When I worked as a hotel server and bartender, my co-workers and I attended many guest service (hotel speak for ‘customer service’) trainings. We were told to smile, use the guest’s name and accommodate special requests. There was no discussion of these directives and workers were not encouraged to ask questions or provide feedback. The following issues cropped up:
1-SMILE- Must I smile all the time? Not sure this is physically possible and/or appropriate in all situations. Customers often share upsetting stories: luggage was lost, room isn’t ready, son missed his plane. If I listen and respond with a bright smile pasted on my face, clearly I’m not hearing and empathizing (maybe I’m crazy!). What about when I’m busy serving a full restaurant: taking orders, processing checks, delivering food and drinks? I’m focused on the task(s) at hand and probably stressed. My priority is to stay calm and manage the workload- smiling is the least of my concerns. Yet it’s #1 in customer service training.
2- USE GUEST NAME- The goal is to make the guest/customer feel special and valued, but this may have the opposite affect. If I ask your name, that may be seen as intrusive (I don’t want to know you- you’re just supposed to wait on me!). If I find your name from the front desk or reservation list, this may feel like stalking (How do you know my name? I’ve never been here before) And finally, knowing and using the name may create a false sense of familiarity between customer and employee (We’re not friends).
3- ACCOMMODATE SPECIAL REQUESTS- This one is particularly tricky because there are no limits set. How far do I go? Guest requests a drink that is time consuming to prepare and requires ingredients from the kitchen (on another floor). I can’t leave my post, so I need to find someone to make the trip to the kitchen to pick up and deliver the ingredients. Then I’ll need to take more time to prepare the drink. One customer is happy (maybe- it was a long wait!) but what about all the others requesting a glass of wine, beer or martini? They have to wait too, while I accommodate the special request. Now I’m stressed, behind in my work and more guests are unhappy. Was this the right way to go?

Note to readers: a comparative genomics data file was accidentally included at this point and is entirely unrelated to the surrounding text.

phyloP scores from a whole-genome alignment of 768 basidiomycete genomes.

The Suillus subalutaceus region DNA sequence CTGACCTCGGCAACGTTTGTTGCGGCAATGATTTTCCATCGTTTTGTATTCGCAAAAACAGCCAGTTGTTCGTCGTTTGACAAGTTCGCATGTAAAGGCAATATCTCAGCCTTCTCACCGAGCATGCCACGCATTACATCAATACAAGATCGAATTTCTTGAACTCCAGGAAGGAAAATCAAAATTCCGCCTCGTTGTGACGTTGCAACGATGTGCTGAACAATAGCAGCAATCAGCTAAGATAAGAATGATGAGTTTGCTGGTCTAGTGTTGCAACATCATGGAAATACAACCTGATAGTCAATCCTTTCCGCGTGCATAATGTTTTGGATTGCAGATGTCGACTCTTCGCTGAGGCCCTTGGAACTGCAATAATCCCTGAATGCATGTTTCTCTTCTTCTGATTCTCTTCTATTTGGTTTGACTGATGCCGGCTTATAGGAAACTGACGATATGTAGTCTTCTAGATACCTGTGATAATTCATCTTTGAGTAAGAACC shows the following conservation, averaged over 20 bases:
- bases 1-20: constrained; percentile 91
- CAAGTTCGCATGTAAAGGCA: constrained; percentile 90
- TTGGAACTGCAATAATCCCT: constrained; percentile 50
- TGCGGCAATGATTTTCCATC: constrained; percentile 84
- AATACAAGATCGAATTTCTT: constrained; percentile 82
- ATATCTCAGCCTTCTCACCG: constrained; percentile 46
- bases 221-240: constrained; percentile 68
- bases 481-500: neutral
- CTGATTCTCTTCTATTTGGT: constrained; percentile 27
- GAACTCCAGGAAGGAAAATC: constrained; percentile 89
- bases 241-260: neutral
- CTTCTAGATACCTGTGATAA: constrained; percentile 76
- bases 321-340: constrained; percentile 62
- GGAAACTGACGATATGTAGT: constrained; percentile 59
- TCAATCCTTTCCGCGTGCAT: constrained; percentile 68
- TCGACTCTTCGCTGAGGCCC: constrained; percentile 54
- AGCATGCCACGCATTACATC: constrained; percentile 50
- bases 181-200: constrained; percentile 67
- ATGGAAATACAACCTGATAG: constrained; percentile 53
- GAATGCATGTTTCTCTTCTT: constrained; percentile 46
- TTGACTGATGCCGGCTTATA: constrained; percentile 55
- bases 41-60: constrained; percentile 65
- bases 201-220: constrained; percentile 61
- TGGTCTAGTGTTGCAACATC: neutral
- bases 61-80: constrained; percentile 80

Training needs to be much more specific and these real life scenarios need to be addressed if management hopes to truly ‘serve’ the customer. Employees need to work through difficult situations with supervisors, so they are clear on how to proceed.
Smiling should be encouraged, but not required throughout the shift. Teaching employees how to use their personality- sense of humor, empathy, interests and knowledge- to connect with guests is needed to develop a strong authentic relationship. A smile (especially if it’s pasted on) is not enough. Using the guest’s name- maybe, if a relationship has developed (regular customer) but workers need to know the boundaries and how to professionally set them. It’s not part of my job to make ‘friends’ and giving customers a false sense of familiarity can muddy the waters and prevent me from effectively doing my job. Accommodating special requests is fine, but again- specifics. What are the policies and protocols? Once workers know when to set limits, they need to be taught how to effectively and professionally tell the customer: I’m sorry, that’s not possible. And deal with the fallout.
Training that is specific and practical is time consuming and requires management to think through their policies and expectations. Take the time to do this- it is well worth the effort. Your employees will appreciate it and begin to develop an authentic relationship with customers. No need to demand the smile now- it will come naturally- for both worker and customer.
An edited version of this appears on Art Petty’s Management Excellence Blog. Lots of great articles
and Art is terrific.